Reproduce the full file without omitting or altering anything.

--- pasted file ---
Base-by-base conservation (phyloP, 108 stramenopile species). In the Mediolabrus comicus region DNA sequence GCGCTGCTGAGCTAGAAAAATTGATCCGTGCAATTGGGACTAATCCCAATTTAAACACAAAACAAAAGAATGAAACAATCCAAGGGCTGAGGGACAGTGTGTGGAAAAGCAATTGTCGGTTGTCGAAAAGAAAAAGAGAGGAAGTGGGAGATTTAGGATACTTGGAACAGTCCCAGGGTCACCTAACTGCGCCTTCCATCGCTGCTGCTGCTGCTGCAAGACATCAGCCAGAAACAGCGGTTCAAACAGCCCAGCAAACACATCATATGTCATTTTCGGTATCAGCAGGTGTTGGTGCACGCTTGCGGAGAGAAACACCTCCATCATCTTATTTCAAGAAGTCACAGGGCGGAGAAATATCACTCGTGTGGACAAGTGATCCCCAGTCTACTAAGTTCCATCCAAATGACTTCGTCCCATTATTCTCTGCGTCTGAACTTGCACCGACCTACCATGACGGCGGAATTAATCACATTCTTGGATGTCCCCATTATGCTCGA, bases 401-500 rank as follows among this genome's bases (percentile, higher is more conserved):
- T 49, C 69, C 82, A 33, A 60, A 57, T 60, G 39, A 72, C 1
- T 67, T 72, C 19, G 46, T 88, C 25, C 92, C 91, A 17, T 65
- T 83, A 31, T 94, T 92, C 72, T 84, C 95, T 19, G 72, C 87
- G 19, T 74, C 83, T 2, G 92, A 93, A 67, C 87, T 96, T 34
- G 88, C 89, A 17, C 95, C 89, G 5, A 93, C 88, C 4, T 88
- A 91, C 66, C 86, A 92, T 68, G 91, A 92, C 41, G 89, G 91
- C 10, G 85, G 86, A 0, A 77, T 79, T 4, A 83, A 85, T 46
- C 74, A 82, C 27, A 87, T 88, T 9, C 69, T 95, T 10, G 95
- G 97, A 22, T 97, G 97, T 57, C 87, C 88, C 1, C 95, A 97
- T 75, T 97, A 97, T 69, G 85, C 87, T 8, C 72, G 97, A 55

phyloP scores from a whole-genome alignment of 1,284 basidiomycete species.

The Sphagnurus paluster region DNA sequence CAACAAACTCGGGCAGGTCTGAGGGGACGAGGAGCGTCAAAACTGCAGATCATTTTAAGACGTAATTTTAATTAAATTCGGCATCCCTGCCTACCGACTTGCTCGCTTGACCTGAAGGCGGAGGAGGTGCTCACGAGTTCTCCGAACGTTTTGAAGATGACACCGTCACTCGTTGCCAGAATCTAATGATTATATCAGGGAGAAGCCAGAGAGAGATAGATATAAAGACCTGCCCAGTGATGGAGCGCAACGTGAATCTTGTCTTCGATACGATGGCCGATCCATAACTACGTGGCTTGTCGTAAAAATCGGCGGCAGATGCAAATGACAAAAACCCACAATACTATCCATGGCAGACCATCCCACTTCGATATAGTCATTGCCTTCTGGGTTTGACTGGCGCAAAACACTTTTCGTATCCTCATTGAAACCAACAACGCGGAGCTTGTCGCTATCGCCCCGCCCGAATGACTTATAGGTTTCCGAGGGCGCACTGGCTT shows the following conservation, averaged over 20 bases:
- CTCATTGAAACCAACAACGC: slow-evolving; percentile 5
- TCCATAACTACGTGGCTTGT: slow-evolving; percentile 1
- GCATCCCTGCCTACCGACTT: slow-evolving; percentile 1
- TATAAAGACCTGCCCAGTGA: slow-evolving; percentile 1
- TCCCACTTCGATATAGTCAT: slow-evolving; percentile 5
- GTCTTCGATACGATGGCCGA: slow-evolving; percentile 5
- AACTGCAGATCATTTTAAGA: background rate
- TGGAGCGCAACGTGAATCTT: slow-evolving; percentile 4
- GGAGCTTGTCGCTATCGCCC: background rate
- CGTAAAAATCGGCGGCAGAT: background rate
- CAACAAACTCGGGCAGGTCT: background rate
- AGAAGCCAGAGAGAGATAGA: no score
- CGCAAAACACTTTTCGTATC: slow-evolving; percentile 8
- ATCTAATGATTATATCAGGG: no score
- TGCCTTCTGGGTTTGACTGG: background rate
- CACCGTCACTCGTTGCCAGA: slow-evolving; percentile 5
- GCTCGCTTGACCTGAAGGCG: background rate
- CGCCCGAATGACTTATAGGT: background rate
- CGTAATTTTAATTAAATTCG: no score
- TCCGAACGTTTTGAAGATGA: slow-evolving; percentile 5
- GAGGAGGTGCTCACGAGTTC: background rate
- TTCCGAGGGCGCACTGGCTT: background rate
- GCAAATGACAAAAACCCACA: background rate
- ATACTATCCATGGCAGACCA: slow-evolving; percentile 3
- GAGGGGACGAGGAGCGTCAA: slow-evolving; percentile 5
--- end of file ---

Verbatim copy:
Base-by-base conservation (phyloP, 108 stramenopile species). In the Mediolabrus comicus region DNA sequence GCGCTGCTGAGCTAGAAAAATTGATCCGTGCAATTGGGACTAATCCCAATTTAAACACAAAACAAAAGAATGAAACAATCCAAGGGCTGAGGGACAGTGTGTGGAAAAGCAATTGTCGGTTGTCGAAAAGAAAAAGAGAGGAAGTGGGAGATTTAGGATACTTGGAACAGTCCCAGGGTCACCTAACTGCGCCTTCCATCGCTGCTGCTGCTGCTGCAAGACATCAGCCAGAAACAGCGGTTCAAACAGCCCAGCAAACACATCATATGTCATTTTCGGTATCAGCAGGTGTTGGTGCACGCTTGCGGAGAGAAACACCTCCATCATCTTATTTCAAGAAGTCACAGGGCGGAGAAATATCACTCGTGTGGACAAGTGATCCCCAGTCTACTAAGTTCCATCCAAATGACTTCGTCCCATTATTCTCTGCGTCTGAACTTGCACCGACCTACCATGACGGCGGAATTAATCACATTCTTGGATGTCCCCATTATGCTCGA, bases 401-500 rank as follows among this genome's bases (percentile, higher is more conserved):
- T 49, C 69, C 82, A 33, A 60, A 57, T 60, G 39, A 72, C 1
- T 67, T 72, C 19, G 46, T 88, C 25, C 92, C 91, A 17, T 65
- T 83, A 31, T 94, T 92, C 72, T 84, C 95, T 19, G 72, C 87
- G 19, T 74, C 83, T 2, G 92, A 93, A 67, C 87, T 96, T 34
- G 88, C 89, A 17, C 95, C 89, G 5, A 93, C 88, C 4, T 88
- A 91, C 66, C 86, A 92, T 68, G 91, A 92, C 41, G 89, G 91
- C 10, G 85, G 86, A 0, A 77, T 79, T 4, A 83, A 85, T 46
- C 74, A 82, C 27, A 87, T 88, T 9, C 69, T 95, T 10, G 95
- G 97, A 22, T 97, G 97, T 57, C 87, C 88, C 1, C 95, A 97
- T 75, T 97, A 97, T 69, G 85, C 87, T 8, C 72, G 97, A 55

phyloP scores from a whole-genome alignment of 1,284 basidiomycete species.

The Sphagnurus paluster region DNA sequence CAACAAACTCGGGCAGGTCTGAGGGGACGAGGAGCGTCAAAACTGCAGATCATTTTAAGACGTAATTTTAATTAAATTCGGCATCCCTGCCTACCGACTTGCTCGCTTGACCTGAAGGCGGAGGAGGTGCTCACGAGTTCTCCGAACGTTTTGAAGATGACACCGTCACTCGTTGCCAGAATCTAATGATTATATCAGGGAGAAGCCAGAGAGAGATAGATATAAAGACCTGCCCAGTGATGGAGCGCAACGTGAATCTTGTCTTCGATACGATGGCCGATCCATAACTACGTGGCTTGTCGTAAAAATCGGCGGCAGATGCAAATGACAAAAACCCACAATACTATCCATGGCAGACCATCCCACTTCGATATAGTCATTGCCTTCTGGGTTTGACTGGCGCAAAACACTTTTCGTATCCTCATTGAAACCAACAACGCGGAGCTTGTCGCTATCGCCCCGCCCGAATGACTTATAGGTTTCCGAGGGCGCACTGGCTT shows the following conservation, averaged over 20 bases:
- CTCATTGAAACCAACAACGC: slow-evolving; percentile 5
- TCCATAACTACGTGGCTTGT: slow-evolving; percentile 1
- GCATCCCTGCCTACCGACTT: slow-evolving; percentile 1
- TATAAAGACCTGCCCAGTGA: slow-evolving; percentile 1
- TCCCACTTCGATATAGTCAT: slow-evolving; percentile 5
- GTCTTCGATACGATGGCCGA: slow-evolving; percentile 5
- AACTGCAGATCATTTTAAGA: background rate
- TGGAGCGCAACGTGAATCTT: slow-evolving; percentile 4
- GGAGCTTGTCGCTATCGCCC: background rate
- CGTAAAAATCGGCGGCAGAT: background rate
- CAACAAACTCGGGCAGGTCT: background rate
- AGAAGCCAGAGAGAGATAGA: no score
- CGCAAAACACTTTTCGTATC: slow-evolving; percentile 8
- ATCTAATGATTATATCAGGG: no score
- TGCCTTCTGGGTTTGACTGG: background rate
- CACCGTCACTCGTTGCCAGA: slow-evolving; percentile 5
- GCTCGCTTGACCTGAAGGCG: background rate
- CGCCCGAATGACTTATAGGT: background rate
- CGTAATTTTAATTAAATTCG: no score
- TCCGAACGTTTTGAAGATGA: slow-evolving; percentile 5
- GAGGAGGTGCTCACGAGTTC: background rate
- TTCCGAGGGCGCACTGGCTT: background rate
- GCAAATGACAAAAACCCACA: background rate
- ATACTATCCATGGCAGACCA: slow-evolving; percentile 3
- GAGGGGACGAGGAGCGTCAA: slow-evolving; percentile 5